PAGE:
Definition of conducive
: tending to promote or assist an atmosphere conducive to education
Examples of conducive in a Sentence
… air-conditioner cooling towers on the roof provided a conducive summertime abode, from which the germs circulated throughout the edifice in a fine infectious mist. —Wayne Biddle, A Field Guide to Germs, 1995
To the extent to which the political realm is more conducive to rational choice, compared with the social realm which is governed by material and economic concerns, it is in politics that the potentiality for freedom lies. —Gertrude Himmelfarb, The New History and the Old, 1987
It was a hard time, and not conducive to obedience and warmth, and fairly soon I was tucked into a kindly concentration camp for budding Christians … —M. F. K. Fisher, Journal of Gastronomy, Summer 1984
The small hat of woven green plastic raffia, the jazzy short-sleeved shirt (fundamentally orange), the pale blue shorts, were not garments conducive to dignity. —A. N. Wilson, Scandal or Priscilla's Kindness, 1983
the claim that the state's long-standing antitax attitude is conducive to entrepreneurship
the noisy environment of the dorms was not very conducive to studying
Recent Examples of conducive from the Web
Gibson said putting animals down is a last resort — done primarily only to animals that are sick, injured or aggressive and not conducive to adoption.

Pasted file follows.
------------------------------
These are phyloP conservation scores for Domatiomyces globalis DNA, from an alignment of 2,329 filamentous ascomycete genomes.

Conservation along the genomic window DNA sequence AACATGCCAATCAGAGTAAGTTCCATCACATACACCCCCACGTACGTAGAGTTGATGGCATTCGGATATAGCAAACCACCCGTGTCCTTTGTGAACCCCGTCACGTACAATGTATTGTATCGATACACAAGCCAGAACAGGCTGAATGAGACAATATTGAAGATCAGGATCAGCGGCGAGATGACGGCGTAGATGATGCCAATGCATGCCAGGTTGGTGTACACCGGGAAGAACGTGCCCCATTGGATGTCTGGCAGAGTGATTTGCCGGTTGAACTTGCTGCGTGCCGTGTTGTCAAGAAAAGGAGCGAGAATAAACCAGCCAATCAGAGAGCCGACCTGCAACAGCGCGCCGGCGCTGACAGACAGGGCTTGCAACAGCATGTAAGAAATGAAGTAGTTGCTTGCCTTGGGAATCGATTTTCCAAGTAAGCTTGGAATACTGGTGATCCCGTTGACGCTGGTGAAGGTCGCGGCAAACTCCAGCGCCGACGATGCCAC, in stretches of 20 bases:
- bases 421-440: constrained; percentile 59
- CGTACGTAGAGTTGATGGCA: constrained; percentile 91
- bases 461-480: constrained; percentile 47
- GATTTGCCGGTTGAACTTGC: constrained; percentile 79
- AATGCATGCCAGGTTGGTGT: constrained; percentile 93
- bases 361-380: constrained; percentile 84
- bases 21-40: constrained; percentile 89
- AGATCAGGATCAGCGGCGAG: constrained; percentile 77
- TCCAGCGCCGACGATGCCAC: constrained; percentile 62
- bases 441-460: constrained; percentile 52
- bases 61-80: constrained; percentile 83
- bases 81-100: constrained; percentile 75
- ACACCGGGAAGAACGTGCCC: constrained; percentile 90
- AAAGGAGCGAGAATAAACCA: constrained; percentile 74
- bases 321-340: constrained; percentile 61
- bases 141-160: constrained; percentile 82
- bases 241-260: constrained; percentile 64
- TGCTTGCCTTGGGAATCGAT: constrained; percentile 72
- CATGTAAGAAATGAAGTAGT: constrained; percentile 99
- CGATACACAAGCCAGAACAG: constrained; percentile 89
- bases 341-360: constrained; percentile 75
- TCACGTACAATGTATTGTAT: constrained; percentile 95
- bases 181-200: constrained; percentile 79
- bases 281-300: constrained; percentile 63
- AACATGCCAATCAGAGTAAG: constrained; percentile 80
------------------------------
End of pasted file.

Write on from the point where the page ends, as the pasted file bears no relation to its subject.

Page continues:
Both strategies have their risks, yet the former seems more conducive to enticing the NHL and NBA.
The higher risk is actually much farther north in New England, where the atmosphere is more conducive.
The other element is that a player's style is not deemed conducive to the current state of the game, such as a post-up power forward.
There's a good deal of evidence that engagement, rather than isolation, is conducive to longevity.
This position is not conducive to any interference from a cuddling partner.
That will allow the shelter to house most of its cats in a colony setting with air conditioning and heat and not in cages, which also is more conducive to adoption of animals.
Especially given that—unlike her literary counterpart—Mary gave birth to a daughter, and a baby isn’t the most conducive element to the adventures of two freewheeling bachelors.
These example sentences are selected automatically from various online news sources to reflect current usage of the word 'conducive'. Views expressed in the examples do not represent the opinion of Merriam-Webster or its editors. Send us feedback.
Did You Know?
Something conducive "leads to" a desirable result. A cozy living room may be conducive to relaxed conversation, just as a boardroom may be conducive to more intense discussions. Particular tax policies are often conducive to savings and investment, whereas others are conducive to consumer spending. Notice that conducive is almost always followed by to.
Origin and Etymology of conducive
First Known Use: 1646
CONDUCIVE Defined for English Language Learners
Definition of conducive for English Language Learners
: making it easy, possible, or likely for something to happen or exist
Seen and Heard
What made you want to look up conducive? Please tell us where you read or heard it (including the quote, if possible).